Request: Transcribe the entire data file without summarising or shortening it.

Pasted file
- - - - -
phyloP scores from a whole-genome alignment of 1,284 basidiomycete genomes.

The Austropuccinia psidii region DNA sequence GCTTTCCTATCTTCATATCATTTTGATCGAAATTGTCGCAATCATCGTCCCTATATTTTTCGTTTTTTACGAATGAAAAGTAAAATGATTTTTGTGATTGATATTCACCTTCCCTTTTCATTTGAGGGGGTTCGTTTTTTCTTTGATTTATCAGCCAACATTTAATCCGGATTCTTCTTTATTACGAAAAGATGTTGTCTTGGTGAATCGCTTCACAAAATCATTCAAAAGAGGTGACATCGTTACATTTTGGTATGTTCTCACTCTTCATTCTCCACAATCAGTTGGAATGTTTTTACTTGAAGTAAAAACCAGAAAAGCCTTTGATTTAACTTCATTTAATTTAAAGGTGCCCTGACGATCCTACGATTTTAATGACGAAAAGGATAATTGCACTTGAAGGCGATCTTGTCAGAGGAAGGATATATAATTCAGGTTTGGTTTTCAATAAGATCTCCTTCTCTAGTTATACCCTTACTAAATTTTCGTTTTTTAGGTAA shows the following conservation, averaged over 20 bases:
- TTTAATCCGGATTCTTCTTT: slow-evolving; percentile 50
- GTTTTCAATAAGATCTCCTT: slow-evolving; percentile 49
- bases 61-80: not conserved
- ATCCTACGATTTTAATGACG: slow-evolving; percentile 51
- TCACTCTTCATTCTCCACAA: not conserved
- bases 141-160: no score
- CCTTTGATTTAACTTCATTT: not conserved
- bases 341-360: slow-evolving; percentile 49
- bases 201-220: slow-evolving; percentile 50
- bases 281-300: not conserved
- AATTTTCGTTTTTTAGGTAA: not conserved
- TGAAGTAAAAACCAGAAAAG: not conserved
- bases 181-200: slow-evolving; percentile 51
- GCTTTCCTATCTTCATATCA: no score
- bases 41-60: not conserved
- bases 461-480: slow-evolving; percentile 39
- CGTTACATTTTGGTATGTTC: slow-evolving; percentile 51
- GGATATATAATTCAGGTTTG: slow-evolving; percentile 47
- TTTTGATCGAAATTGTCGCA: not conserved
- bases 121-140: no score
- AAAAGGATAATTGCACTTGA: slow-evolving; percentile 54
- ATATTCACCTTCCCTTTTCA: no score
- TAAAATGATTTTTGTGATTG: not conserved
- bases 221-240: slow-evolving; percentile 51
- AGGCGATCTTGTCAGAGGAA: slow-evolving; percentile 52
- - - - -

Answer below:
phyloP scores from a whole-genome alignment of 1,284 basidiomycete genomes.

The Austropuccinia psidii region DNA sequence GCTTTCCTATCTTCATATCATTTTGATCGAAATTGTCGCAATCATCGTCCCTATATTTTTCGTTTTTTACGAATGAAAAGTAAAATGATTTTTGTGATTGATATTCACCTTCCCTTTTCATTTGAGGGGGTTCGTTTTTTCTTTGATTTATCAGCCAACATTTAATCCGGATTCTTCTTTATTACGAAAAGATGTTGTCTTGGTGAATCGCTTCACAAAATCATTCAAAAGAGGTGACATCGTTACATTTTGGTATGTTCTCACTCTTCATTCTCCACAATCAGTTGGAATGTTTTTACTTGAAGTAAAAACCAGAAAAGCCTTTGATTTAACTTCATTTAATTTAAAGGTGCCCTGACGATCCTACGATTTTAATGACGAAAAGGATAATTGCACTTGAAGGCGATCTTGTCAGAGGAAGGATATATAATTCAGGTTTGGTTTTCAATAAGATCTCCTTCTCTAGTTATACCCTTACTAAATTTTCGTTTTTTAGGTAA shows the following conservation, averaged over 20 bases:
- TTTAATCCGGATTCTTCTTT: slow-evolving; percentile 50
- GTTTTCAATAAGATCTCCTT: slow-evolving; percentile 49
- bases 61-80: not conserved
- ATCCTACGATTTTAATGACG: slow-evolving; percentile 51
- TCACTCTTCATTCTCCACAA: not conserved
- bases 141-160: no score
- CCTTTGATTTAACTTCATTT: not conserved
- bases 341-360: slow-evolving; percentile 49
- bases 201-220: slow-evolving; percentile 50
- bases 281-300: not conserved
- AATTTTCGTTTTTTAGGTAA: not conserved
- TGAAGTAAAAACCAGAAAAG: not conserved
- bases 181-200: slow-evolving; percentile 51
- GCTTTCCTATCTTCATATCA: no score
- bases 41-60: not conserved
- bases 461-480: slow-evolving; percentile 39
- CGTTACATTTTGGTATGTTC: slow-evolving; percentile 51
- GGATATATAATTCAGGTTTG: slow-evolving; percentile 47
- TTTTGATCGAAATTGTCGCA: not conserved
- bases 121-140: no score
- AAAAGGATAATTGCACTTGA: slow-evolving; percentile 54
- ATATTCACCTTCCCTTTTCA: no score
- TAAAATGATTTTTGTGATTG: not conserved
- bases 221-240: slow-evolving; percentile 51
- AGGCGATCTTGTCAGAGGAA: slow-evolving; percentile 52